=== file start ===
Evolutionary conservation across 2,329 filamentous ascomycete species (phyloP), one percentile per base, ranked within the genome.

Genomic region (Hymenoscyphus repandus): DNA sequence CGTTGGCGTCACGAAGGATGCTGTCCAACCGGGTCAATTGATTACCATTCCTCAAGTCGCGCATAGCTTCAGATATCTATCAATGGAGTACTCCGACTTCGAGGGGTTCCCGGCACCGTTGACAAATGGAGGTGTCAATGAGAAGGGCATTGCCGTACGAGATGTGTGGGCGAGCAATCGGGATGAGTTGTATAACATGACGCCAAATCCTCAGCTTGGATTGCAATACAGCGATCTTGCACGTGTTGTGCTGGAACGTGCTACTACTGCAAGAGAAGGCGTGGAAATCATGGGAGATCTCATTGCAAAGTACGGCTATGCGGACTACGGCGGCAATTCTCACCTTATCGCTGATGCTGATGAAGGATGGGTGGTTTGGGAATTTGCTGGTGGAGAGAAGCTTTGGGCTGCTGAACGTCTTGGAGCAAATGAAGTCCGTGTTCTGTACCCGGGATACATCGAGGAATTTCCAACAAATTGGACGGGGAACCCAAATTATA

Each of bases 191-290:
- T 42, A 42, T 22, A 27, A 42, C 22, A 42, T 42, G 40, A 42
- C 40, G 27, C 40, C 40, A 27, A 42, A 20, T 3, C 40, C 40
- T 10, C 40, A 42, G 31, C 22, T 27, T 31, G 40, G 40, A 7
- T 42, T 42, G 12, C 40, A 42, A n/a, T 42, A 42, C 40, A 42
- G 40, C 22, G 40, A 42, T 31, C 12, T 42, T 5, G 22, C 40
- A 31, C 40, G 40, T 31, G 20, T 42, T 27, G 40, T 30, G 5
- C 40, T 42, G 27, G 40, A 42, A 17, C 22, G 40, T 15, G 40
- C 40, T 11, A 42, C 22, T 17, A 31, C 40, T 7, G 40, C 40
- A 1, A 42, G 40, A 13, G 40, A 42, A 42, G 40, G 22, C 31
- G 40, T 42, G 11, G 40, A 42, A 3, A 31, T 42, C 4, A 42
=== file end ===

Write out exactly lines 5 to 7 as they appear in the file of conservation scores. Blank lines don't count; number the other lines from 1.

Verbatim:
- C 40, G 27, C 40, C 40, A 27, A 42, A 20, T 3, C 40, C 40
- T 10, C 40, A 42, G 31, C 22, T 27, T 31, G 40, G 40, A 7
- T 42, T 42, G 12, C 40, A 42, A n/a, T 42, A 42, C 40, A 42